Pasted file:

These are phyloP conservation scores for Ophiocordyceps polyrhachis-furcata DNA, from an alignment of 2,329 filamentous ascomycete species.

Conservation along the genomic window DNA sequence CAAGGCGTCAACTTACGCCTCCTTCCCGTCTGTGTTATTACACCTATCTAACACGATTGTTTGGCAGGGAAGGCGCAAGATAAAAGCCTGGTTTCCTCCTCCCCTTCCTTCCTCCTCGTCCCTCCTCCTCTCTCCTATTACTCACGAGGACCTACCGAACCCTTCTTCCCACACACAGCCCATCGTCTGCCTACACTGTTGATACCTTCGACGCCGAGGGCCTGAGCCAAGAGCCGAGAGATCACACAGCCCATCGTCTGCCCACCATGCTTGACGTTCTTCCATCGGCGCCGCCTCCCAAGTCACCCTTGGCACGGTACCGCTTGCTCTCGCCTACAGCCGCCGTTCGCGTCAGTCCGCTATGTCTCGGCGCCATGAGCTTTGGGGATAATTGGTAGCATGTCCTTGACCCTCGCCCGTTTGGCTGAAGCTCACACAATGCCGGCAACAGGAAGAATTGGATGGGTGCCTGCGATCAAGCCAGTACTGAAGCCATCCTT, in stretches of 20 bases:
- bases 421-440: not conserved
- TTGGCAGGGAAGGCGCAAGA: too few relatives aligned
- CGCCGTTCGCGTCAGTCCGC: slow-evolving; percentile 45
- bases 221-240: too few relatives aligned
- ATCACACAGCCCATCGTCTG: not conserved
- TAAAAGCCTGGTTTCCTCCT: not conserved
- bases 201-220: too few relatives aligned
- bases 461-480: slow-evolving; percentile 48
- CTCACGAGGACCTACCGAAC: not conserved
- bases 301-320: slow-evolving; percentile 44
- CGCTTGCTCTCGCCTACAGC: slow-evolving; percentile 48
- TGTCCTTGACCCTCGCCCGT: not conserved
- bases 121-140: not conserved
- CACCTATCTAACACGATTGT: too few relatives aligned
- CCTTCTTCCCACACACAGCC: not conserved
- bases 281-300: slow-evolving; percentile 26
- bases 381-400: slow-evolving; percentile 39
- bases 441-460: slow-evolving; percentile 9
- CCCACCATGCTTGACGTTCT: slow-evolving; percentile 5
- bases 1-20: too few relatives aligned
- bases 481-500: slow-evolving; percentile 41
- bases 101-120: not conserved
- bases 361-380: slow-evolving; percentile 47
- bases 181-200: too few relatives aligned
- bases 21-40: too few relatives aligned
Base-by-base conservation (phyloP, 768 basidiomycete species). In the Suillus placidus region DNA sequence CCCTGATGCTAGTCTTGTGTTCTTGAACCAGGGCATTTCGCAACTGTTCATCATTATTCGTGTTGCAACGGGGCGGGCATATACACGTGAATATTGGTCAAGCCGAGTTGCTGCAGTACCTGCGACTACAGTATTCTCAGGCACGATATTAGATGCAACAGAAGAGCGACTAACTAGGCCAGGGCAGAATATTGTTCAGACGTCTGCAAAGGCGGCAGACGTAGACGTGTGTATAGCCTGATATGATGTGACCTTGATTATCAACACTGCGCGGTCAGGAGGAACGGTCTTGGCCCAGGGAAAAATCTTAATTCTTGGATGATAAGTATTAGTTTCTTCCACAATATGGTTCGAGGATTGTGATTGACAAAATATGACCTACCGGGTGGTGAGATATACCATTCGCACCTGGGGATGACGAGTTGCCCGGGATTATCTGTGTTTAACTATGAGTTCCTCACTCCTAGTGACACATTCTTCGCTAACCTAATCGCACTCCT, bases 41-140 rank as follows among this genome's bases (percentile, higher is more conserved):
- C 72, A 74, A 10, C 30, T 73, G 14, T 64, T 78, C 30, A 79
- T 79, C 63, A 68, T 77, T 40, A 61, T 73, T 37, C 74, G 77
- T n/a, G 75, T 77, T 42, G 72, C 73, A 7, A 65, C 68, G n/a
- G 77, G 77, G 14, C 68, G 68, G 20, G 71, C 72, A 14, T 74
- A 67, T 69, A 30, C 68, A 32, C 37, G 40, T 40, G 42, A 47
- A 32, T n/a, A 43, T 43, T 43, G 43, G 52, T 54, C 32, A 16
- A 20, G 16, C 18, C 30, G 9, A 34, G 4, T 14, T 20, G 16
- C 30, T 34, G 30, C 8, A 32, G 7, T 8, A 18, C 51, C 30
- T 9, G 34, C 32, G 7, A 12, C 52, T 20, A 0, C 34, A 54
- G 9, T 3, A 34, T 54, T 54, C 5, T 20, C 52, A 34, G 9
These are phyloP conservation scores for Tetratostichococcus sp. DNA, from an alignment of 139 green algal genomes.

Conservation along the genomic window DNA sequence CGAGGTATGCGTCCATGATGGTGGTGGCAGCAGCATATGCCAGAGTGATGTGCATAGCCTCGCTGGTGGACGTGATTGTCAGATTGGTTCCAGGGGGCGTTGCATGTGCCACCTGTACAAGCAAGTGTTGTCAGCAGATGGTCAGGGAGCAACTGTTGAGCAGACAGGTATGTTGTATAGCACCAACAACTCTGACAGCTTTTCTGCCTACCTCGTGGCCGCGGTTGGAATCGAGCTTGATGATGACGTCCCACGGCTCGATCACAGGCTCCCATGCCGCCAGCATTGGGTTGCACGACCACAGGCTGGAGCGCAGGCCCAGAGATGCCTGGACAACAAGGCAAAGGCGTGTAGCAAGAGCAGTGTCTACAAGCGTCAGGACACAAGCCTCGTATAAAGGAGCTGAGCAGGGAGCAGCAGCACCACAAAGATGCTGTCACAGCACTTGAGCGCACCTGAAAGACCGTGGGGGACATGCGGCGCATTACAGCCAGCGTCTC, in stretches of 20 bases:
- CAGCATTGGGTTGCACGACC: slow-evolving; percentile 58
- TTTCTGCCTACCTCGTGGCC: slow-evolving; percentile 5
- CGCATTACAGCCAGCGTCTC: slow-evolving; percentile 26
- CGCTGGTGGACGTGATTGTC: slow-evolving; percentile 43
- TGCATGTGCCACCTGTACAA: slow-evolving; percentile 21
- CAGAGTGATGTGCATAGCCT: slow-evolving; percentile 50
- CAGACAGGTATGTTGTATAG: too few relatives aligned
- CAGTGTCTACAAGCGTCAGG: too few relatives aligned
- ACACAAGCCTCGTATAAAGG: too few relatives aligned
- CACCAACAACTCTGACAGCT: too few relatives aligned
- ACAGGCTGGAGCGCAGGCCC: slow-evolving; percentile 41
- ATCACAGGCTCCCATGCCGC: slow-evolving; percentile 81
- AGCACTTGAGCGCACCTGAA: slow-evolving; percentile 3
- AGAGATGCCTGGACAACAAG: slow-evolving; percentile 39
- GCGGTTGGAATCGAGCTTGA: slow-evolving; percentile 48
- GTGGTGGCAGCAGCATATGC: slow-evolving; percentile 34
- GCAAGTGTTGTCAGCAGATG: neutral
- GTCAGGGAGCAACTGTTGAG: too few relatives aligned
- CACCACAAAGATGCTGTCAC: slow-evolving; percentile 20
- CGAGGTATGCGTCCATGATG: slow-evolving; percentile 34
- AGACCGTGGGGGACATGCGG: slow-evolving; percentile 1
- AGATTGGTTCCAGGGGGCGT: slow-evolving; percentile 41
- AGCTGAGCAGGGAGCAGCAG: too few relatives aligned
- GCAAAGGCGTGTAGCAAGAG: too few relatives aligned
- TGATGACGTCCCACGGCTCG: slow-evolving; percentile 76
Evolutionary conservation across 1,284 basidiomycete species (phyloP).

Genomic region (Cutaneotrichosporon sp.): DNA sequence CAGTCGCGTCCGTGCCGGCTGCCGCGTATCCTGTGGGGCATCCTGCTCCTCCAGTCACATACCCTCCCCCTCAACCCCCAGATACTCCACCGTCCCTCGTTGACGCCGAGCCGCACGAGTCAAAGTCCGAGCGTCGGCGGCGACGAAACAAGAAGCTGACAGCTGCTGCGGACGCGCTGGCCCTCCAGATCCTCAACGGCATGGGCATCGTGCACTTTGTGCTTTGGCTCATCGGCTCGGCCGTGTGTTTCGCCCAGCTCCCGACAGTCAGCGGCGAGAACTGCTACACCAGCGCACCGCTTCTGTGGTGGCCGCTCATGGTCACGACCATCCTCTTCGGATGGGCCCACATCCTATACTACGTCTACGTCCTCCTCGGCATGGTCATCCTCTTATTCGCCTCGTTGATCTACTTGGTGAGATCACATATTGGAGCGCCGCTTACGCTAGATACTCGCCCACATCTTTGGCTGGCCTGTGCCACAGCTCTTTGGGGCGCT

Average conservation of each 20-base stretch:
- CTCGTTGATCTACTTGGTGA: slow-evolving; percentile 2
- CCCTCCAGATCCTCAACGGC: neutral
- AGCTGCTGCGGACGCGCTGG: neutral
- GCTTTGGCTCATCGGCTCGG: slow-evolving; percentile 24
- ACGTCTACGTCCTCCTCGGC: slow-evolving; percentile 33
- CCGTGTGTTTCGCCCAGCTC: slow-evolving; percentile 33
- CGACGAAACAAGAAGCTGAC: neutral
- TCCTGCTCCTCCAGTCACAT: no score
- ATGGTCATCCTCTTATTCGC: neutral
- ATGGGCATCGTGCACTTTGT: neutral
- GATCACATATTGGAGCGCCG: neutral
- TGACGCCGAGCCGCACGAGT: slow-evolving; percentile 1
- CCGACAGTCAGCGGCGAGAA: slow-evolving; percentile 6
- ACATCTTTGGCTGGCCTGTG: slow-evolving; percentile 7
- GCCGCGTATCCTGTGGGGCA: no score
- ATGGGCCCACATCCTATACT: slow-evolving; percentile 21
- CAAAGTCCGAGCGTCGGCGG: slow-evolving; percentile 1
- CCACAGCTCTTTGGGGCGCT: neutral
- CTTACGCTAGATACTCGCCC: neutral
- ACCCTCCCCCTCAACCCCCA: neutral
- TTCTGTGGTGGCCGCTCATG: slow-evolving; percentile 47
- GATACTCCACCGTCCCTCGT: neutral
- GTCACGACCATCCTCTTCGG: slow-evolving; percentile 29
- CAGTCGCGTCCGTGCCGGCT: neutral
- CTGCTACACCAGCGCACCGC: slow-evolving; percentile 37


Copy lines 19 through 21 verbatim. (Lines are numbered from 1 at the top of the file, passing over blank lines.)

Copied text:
- bases 381-400: slow-evolving; percentile 39
- bases 441-460: slow-evolving; percentile 9
- CCCACCATGCTTGACGTTCT: slow-evolving; percentile 5